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Table Of Contents  The TCP/IP Guide
 9  TCP/IP Lower-Layer (Interface, Internet and Transport) Protocols (OSI Layers 2, 3 and 4)
      9  TCP/IP Internet Layer (OSI Network Layer) Protocols
           9  TCP/IP Routing Protocols (Gateway Protocols)
                9  TCP/IP Exterior Gateway/Routing Protocols (BGP and EGP)
                     9  TCP/IP Border Gateway Protocol (BGP/BGP-4)
                          9  BGP Fundamentals and General Operation

Previous Topic/Section
BGP Path Attributes and Algorithm Overview
Previous Page
Pages in Current Topic/Section
12
3
Next Page
BGP General Operation and Messaging
Next Topic/Section

BGP Route Determination and the BGP Decision Process
(Page 3 of 3)

Limitations on BGP's Ability to Select Efficient Routes

When considering the route selection process, it's very important to remember that BGP is a routing protocol that operates at the inter-autonomous-system level. Thus, routes are chosen between ASes and not at the level of individual routers within an AS.So, for example, when BGP stores information about the path to a network, it stores it as a sequence of autonomous systems, not a sequence of specific routers. BGP cannot deal with individual routers in an AS because by definition, the details of what happens within an AS are supposed to be “hidden” from the outside world. It doesn't know the structure of ASes outside its own.

However, this has an important implication for how BGP selects routes: BGP cannot guarantee that it will pick the fastest, lowest-cost route to every network. It can select a route that minimizes the number of ASes that lie between itself and a particular network, but of course ASes are not all the same. Some ASes are large and consist of many slow links, while others are small and fast. Choosing a route through two of the latter type of AS will be better than choosing a route through one of the former, but BGP can't know that. Policies can be used to influence AS selection to some extent, but in general, since BGP doesn't know what happens in an AS, it cannot guarantee the efficiency of a route overall. (Incidentally, this is the reason why there is no general “cost” or “distance” path attribute in BGP.)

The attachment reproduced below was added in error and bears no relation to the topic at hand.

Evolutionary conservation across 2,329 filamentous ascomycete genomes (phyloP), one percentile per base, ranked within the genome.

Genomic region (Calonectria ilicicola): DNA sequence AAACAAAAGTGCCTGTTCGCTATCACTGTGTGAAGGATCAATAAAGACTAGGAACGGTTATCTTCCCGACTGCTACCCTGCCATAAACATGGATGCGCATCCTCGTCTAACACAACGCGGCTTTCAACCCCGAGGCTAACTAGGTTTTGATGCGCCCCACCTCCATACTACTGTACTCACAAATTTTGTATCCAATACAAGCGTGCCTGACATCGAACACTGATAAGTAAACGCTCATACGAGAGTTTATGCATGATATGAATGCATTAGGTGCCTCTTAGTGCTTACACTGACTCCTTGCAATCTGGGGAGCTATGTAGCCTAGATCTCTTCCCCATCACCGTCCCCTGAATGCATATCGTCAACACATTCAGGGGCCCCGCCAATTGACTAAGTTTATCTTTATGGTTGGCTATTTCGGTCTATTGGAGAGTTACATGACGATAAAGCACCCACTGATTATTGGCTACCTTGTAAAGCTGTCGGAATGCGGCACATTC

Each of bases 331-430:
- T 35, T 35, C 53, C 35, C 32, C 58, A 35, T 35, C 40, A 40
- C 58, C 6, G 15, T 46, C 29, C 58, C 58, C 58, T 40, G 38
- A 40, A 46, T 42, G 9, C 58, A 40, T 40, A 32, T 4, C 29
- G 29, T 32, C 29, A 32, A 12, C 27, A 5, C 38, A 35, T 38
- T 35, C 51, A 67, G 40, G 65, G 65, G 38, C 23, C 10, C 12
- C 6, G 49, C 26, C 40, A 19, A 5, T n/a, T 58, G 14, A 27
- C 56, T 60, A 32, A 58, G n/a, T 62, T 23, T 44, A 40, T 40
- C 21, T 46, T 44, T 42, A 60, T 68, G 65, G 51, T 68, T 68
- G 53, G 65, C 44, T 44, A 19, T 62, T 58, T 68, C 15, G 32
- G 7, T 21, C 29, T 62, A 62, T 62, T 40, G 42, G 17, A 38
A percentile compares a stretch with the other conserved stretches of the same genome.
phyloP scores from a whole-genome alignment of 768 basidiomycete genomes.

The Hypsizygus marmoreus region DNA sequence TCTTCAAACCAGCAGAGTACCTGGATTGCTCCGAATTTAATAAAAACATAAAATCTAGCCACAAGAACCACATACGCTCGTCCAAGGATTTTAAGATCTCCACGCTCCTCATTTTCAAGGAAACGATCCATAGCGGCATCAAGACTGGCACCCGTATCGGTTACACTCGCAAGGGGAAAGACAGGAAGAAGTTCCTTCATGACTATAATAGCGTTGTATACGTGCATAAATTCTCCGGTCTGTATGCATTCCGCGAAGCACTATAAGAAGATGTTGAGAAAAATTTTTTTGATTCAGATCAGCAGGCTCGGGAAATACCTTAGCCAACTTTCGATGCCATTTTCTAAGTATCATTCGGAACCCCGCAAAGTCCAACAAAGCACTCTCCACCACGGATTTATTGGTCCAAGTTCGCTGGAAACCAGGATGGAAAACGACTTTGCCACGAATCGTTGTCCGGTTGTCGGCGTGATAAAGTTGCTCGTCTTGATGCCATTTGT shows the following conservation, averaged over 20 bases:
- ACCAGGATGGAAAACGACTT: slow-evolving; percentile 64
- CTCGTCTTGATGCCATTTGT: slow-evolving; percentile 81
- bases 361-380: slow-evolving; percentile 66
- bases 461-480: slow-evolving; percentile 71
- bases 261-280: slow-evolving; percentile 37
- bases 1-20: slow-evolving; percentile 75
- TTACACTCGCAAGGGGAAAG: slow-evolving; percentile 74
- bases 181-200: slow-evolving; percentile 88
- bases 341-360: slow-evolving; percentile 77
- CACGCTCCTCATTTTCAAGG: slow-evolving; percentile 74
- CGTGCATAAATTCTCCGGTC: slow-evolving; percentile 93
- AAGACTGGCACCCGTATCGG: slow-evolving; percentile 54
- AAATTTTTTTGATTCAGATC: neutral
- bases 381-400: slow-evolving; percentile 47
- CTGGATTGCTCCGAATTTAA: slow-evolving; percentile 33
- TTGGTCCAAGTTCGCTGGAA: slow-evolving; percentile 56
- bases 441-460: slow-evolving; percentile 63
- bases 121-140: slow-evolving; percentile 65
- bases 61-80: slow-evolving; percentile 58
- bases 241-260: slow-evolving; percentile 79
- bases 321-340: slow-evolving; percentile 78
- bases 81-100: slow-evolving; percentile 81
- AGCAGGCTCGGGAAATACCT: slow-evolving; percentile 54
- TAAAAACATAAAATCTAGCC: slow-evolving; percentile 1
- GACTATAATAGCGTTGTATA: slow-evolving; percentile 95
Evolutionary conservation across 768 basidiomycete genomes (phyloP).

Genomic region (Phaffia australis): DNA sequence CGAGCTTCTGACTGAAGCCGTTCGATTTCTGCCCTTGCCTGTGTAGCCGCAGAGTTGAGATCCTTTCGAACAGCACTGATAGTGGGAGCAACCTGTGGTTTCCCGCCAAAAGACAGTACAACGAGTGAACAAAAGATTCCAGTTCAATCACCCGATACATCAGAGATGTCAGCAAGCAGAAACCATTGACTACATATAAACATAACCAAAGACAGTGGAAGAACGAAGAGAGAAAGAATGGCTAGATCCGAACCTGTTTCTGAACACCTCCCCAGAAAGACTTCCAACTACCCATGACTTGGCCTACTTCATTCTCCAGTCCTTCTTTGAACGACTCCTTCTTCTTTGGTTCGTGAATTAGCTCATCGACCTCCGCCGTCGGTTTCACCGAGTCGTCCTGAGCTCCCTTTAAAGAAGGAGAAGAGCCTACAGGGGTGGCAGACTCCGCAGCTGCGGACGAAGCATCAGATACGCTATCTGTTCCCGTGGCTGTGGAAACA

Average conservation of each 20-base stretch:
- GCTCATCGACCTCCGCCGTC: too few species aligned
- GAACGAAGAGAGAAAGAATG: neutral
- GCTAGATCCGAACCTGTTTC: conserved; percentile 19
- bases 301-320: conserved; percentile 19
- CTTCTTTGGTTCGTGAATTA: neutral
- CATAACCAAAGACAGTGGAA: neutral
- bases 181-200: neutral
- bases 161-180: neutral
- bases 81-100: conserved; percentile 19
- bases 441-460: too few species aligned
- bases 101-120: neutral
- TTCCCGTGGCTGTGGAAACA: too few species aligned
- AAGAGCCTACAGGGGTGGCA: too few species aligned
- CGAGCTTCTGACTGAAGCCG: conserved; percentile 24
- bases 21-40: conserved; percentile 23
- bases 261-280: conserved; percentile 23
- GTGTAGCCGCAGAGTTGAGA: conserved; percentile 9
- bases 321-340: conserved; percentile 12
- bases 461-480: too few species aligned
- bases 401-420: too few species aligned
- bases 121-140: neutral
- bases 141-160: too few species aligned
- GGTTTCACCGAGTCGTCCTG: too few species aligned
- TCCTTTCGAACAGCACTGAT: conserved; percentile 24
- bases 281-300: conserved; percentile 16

Key Concept: As an exterior routing protocol, BGP operates at the autonomous system level. Its routes are calculated based on paths between ASes, not individual routers. Since BGP, by definition, does not know the internal structure of routers within an AS, it cannot know for certain the cost to send a datagram across a given AS. This in turn means that BGP cannot always guarantee that it will select the absolute lowest-cost route between any two networks.


Originating New Routes and Withdrawing Unreachable Routes

Naturally, a facility exists to allow BGP speakers to originate new routes to networks. A BGP speaker may obtain knowledge about a new route from an interior routing protocol on an AS to which it is directly attached and choose to share this information with other ASes. It will create a new entry in its RIB for this network and then send information about it out to other BGP peers.

BGP also includes a mechanism for not only advertising routes it can reach, but those it cannot. The latter are called unfeasible or withdrawn routes, and are mentioned in Update messages as needed to indicate that a router can no longer reach the specific network.


Previous Topic/Section
BGP Path Attributes and Algorithm Overview
Previous Page
Pages in Current Topic/Section
12
3
Next Page
BGP General Operation and Messaging
Next Topic/Section

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Version 3.0 - Version Date: September 20, 2005

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